Since I’m hosting this website on my own personal home computer, I have the “opportunity” of worrying about my backup strategy. It won’t be the end of the world if something goes wrong, I have other documents that are far more important. But it’s nice to feel that you have accomplished something that makes you feel safe.

What to backup

  1. I need to backup my subversion repositories. I use subversion as a VCS even for my pet projects. I think that using a VCS even at home is a good idea because you learn to live with it. If you’re not doing it already, you should consider it.
  2. I need to backup my web sites. Well that goes without saying. It’s a web server so the web content should be backed up somewhere. The main web site that runs Cuyahoga also has a MSSQL database. The – up to this moment – two blogs are using BlogEngine and that doesn’t need a database at this point.

Where to backup

I bought an external hard drive to use as a backup medium. Unfortunatelly it seems that these days when you buy an external hard drive you also buy the software that “manages” the hard drive. I gave the backup software that came bundled with the hard drive a fair chance but it simply doesn’t work for me. Putting aside that it reminds me strongly of the early driver utilities that had to look all multimedia-like, it fails with a lot of pending files when a file is locked for one reason or the other. Also, it had some other lock issues working together with my antivirus. So I decided to keep the drive and lose the software. A clean format solved that.

How to backup

For subversion, I’m doing a dump of the subversion repositories using “svnadmin dump” and I backup the dump files. I could have just backed-up the repositories in-place, if no locking issues would arise. However, I’m relying on the dump files also to overcome possible versioning issues between different versions of subversion itself. I’ve had this problem in the past when I moved my repositories from a later version of subversion to an earlier and I don’t want to go through that again. So I think that the dump files are the safest option.

For the MSSQL database, I created the backup script through Management Studio Express. I think that if I had the full (i.e. non express) version, scheduling the backup would be simpler. But generating the script and setting up a scheduled task with “sqlcmd -i” is also quite simple.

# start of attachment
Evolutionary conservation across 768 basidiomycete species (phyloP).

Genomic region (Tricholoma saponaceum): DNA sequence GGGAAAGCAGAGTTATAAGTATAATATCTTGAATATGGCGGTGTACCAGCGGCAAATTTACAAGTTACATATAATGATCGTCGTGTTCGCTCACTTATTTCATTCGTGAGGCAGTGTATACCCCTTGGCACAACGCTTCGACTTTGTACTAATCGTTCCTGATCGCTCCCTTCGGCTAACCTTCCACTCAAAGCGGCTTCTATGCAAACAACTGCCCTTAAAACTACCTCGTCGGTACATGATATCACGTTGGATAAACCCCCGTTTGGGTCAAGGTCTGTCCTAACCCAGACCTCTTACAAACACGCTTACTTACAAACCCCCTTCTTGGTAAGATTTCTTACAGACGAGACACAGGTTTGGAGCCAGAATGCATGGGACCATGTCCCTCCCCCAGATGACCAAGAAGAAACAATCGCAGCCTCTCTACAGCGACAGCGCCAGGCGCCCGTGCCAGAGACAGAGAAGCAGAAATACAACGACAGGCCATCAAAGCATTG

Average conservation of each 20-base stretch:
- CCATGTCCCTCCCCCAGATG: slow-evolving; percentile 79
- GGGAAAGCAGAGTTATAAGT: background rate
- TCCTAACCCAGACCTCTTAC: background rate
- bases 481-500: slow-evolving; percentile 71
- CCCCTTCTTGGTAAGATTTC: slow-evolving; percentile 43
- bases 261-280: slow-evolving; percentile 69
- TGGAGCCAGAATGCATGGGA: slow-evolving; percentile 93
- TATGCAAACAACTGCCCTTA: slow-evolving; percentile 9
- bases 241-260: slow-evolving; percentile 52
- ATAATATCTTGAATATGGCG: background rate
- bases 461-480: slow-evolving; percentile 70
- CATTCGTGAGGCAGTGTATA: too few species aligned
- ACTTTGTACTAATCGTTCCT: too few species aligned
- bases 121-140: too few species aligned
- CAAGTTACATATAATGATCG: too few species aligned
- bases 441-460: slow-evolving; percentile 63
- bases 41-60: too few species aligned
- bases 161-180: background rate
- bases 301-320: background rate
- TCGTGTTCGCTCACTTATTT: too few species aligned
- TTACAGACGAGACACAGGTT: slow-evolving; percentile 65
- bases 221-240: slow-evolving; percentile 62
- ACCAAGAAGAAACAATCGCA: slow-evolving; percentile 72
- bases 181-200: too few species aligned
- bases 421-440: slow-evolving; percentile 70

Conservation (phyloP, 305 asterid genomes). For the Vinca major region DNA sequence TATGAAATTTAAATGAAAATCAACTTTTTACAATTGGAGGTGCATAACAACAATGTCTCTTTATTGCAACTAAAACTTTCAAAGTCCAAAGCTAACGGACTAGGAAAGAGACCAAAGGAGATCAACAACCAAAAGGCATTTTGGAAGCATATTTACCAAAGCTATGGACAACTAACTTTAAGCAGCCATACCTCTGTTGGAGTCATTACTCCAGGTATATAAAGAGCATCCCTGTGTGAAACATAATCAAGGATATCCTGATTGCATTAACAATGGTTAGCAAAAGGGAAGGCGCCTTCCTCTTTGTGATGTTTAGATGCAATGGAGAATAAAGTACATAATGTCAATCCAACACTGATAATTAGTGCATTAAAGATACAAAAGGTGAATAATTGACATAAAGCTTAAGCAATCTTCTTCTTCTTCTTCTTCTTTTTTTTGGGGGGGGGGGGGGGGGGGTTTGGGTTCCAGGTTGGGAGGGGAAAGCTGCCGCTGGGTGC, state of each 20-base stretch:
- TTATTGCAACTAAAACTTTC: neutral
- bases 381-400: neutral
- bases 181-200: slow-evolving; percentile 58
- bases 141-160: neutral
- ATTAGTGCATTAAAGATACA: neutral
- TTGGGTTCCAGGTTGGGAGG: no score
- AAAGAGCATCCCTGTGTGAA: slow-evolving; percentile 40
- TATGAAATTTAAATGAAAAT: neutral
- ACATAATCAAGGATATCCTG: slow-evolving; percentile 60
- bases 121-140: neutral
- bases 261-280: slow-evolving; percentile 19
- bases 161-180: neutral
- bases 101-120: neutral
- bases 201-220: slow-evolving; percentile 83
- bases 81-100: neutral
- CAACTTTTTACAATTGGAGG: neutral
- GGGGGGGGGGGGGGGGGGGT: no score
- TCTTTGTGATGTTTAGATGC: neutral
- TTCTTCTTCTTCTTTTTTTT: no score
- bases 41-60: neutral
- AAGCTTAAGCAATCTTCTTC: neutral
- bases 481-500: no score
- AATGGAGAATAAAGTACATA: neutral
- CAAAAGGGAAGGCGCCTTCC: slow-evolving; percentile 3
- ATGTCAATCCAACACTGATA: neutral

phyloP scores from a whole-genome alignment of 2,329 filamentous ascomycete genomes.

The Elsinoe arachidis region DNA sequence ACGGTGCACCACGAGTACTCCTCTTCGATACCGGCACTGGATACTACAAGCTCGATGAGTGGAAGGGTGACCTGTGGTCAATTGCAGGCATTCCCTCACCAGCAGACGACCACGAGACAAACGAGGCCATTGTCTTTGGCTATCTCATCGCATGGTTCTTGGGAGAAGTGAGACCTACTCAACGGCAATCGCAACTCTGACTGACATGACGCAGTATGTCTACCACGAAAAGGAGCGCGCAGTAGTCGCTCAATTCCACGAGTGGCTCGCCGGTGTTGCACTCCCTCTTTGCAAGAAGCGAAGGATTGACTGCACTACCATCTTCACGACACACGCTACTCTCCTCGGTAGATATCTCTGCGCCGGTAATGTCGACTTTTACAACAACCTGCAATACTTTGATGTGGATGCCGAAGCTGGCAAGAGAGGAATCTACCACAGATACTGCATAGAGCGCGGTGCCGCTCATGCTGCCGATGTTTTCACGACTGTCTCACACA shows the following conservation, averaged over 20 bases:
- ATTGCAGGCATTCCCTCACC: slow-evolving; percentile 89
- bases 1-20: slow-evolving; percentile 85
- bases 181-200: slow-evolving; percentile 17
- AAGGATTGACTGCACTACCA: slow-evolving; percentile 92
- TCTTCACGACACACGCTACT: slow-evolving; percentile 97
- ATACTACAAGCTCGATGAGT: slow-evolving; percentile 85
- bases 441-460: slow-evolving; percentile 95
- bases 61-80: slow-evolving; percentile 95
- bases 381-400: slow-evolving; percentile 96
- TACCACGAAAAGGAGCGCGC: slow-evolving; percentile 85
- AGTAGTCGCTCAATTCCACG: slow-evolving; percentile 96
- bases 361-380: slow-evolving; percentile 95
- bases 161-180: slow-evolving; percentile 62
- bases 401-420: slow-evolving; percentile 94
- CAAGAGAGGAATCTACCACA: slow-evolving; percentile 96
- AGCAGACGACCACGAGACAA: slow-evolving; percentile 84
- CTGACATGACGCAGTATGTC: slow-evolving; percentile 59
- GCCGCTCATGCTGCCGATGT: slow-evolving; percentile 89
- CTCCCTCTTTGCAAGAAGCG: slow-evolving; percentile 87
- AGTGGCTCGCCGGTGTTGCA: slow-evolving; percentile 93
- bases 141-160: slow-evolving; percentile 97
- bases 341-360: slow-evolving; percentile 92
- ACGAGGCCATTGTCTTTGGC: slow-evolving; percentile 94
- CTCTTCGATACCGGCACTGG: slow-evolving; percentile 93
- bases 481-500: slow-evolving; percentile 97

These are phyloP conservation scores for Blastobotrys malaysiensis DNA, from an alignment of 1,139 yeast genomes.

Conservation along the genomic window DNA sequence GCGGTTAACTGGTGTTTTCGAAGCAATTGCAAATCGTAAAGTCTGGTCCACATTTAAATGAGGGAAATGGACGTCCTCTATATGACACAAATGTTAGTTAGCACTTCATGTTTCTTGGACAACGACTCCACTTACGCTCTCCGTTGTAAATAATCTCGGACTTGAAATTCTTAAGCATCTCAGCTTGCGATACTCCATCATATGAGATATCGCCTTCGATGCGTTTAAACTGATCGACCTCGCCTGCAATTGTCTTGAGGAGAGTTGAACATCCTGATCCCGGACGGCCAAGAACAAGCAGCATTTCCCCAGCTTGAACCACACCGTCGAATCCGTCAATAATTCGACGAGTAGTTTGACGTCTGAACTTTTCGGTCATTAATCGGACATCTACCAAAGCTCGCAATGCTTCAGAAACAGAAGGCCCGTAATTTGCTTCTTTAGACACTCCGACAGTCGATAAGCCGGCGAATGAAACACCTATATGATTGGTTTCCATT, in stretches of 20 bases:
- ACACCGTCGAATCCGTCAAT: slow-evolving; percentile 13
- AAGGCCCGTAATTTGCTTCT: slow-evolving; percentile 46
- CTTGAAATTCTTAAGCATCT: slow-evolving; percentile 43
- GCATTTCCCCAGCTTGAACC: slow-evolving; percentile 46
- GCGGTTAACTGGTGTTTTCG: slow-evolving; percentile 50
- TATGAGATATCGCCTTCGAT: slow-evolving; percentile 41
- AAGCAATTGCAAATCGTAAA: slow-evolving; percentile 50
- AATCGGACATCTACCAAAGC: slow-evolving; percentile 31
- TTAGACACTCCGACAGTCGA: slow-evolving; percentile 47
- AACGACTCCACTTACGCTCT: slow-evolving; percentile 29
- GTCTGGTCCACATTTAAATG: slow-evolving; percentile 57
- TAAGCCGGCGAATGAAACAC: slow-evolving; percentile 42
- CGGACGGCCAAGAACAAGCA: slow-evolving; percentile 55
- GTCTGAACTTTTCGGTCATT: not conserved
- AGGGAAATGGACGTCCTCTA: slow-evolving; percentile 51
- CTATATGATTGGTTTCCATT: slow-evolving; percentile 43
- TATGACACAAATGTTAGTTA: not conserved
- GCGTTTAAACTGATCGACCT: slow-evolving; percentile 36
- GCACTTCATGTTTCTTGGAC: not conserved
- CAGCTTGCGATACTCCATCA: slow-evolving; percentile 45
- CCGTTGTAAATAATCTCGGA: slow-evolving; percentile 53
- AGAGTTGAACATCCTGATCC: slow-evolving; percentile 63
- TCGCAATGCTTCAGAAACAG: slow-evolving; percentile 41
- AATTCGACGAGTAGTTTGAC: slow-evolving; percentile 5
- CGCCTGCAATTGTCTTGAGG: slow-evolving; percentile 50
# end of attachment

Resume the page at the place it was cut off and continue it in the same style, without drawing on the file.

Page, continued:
Finally, for the web sites, I’m doing a “xcopy /D /E” into a target folder, which I backup. The “/E” switch handles recursion in directories and the “/D” switch only copies files with newer datetime than the ones in the backup. Of course this has the limitation of not being able to delete files from the backup that were deleted from the source.

All those three steps are set as scheduled tasks in the standard Windows Task Scheduler. I’ve set them up to run every Monday morning. I don’t keep older versions of the backups; data is updated so infrequently that doesn’t justify it. However, for an extra step of redundancy, I wrote a script on my Mac that duplicates the backed up files from the web server into the MacBook drive. That eventually gets also backed up via Time Machine, so you could say that I do have some sense of versioning in my backups.

P2P Backup

On something different, I was thinking the other day about the possibility of backing up data on a remote physical location. Doing a little bit of Googling shows that I’m not the first person to think about it, but I didn’t find any nice and free solutions for that. With broadband connections and large hard drives being cheap, why aren’t we already backing up our family photos across all the computers that a family owns?


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